The old Ford rattled to a stop in front of an adobe-brick building on the corner of two intersecting avenues. Splashed across the top of the door to the place, in gaudy colors, read Rex Billiards. On one side of the marquee was an amateurish depiction of a smiling hoochie in a bikini top with abnormally, gigantic, oval boobs holding a glass mug of frothy beer and on the other side, a painting of a snarling chihuahua adorned in a ten gallon Stetson and brandishing two six-shooters.
As I poured out of the car still somewhat rattled by the ride, I glanced across the street as pre-teen hookers in bright-colored spandex and catholic schoolgirl uniforms whistled at me and twinkling silver-capped teeth under the bright sun. They stood in front of a strip joint called Tuna Country, and as soon as the three, white-shirt clad doormen noticed my gringo ass, they began their over-excited, sideshow barking.
“No cover! Nice ladies!”
“Hey! Hey! Over here! Big titties! Hot pussy!”
“You like the young weemon – we got juicy pussy, para ti!”
“Warm beer, lousy service!”
One short and chunky doorman ran halfway across the street, outstretched his arms and bellowed to Heaven, “I got the biggest pussy in Mexico!”
I chuckled and put on my sunglasses, “You need to take that big pussy somewhere else, amigo.”
A tall, thin doorman with a drooping moustache, obviously wise to me, yelled, “No like pussy? We got boys – twelve years old!”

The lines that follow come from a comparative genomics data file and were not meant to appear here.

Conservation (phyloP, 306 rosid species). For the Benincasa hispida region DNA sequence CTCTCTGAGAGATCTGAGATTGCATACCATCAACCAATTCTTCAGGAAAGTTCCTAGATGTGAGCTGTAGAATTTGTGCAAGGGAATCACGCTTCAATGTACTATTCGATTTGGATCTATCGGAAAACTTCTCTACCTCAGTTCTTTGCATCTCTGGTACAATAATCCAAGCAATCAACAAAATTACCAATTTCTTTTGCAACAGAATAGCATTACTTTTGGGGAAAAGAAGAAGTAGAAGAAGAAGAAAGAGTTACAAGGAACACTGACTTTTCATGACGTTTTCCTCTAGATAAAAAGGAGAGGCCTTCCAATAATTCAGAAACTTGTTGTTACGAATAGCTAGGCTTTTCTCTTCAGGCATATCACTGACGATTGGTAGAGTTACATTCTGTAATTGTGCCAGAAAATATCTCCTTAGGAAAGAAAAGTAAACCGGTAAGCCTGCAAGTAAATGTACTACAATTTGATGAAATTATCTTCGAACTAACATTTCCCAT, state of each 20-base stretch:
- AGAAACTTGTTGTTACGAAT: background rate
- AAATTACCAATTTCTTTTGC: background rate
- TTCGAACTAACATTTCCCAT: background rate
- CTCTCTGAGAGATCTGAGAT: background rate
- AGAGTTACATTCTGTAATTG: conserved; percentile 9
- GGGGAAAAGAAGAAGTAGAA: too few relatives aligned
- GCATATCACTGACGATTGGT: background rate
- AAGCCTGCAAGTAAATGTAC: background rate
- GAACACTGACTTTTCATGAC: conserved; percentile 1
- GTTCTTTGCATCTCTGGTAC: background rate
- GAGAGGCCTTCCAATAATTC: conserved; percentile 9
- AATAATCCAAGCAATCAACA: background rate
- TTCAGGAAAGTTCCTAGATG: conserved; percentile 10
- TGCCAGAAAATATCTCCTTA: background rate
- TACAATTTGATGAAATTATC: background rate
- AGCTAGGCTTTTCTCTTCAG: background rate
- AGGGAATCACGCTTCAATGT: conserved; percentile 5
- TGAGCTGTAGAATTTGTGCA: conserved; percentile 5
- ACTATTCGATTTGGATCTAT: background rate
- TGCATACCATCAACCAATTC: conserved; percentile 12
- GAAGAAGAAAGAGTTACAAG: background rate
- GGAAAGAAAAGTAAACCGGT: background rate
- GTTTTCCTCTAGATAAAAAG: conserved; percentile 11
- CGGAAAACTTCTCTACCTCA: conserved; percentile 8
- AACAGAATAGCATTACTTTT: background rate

Hector strolled towards the door to the poolhall, “Let’s go.”
“Those guys are funny.” I smiled as I followed Hector through the open door.
The poolhall was dark as we entered from the outside. From a dusty jukebox in the corner, Mexican banda music blared obnoxiously loud. When my eyes adjusted to the dank, I was surprised to notice that the inside space was quite large. On a sunken floor reached by a short flight of concrete stairs, the room held ten, standard pool tables. The tables themselves were well-battered and over used, with the green felt on several apparently ripped or spotted with dark stains. A couple of tables were actually missing legs and had been propped up on plastic milk crates.
Towards the gloomy back of the hall, two of the four metal tables were occupied by a group of five men and two women. Other than them, the hall was void of customers. The men eyed silently as we approached. One squat and piggish female glared with heavily painted eyes at me with obvious lust, her small, pink tongue slithered obscenely across brown-stained teeth.
“Buenas tardes. (Good afternoon.)” Hector said.
“Buenas tardes.” I mumbled.
The assortment of locals repeated the greeting as we walked past them and up to a large, square hole that had been literally chiseled out of the solid, brick wall. This was the bar. Under a lonely lightbulb dangling from a wire, the bar was attended by a huge, stocky Mexican in a blue, sweat stained t-shirt that read Happiness is Coming embroidered across his ample moobs. He stood stoically amid boxes of beer and soda.
Hector and I leaned with elbows on the fake, wood paneling of the counter and ordered two caguamas of Carta Blanca cerveza. The clerk nodded and reached into a large bin of ice and withdrew two forty-ounce bottles of beer. As the clerk plopped the two bottles with red, plastic cups onto the counter, Hector asked in Spanish for a pool table.
“You wanna pay the guy? I’m low on cash.” Hector said.
I vacantly reached for his wallet, “How much for everything?”
The clerk rumble, “Cuarenta pesos o cuatro dólares.”
“Forty pesos.” Hector repeated. “Or four dollars.”
I pulled two twenty peso notes from my wallet and handed them to the clerk. The slovenly man grabbed the bills without saying a word and placed them into a worn, wooden box next to him.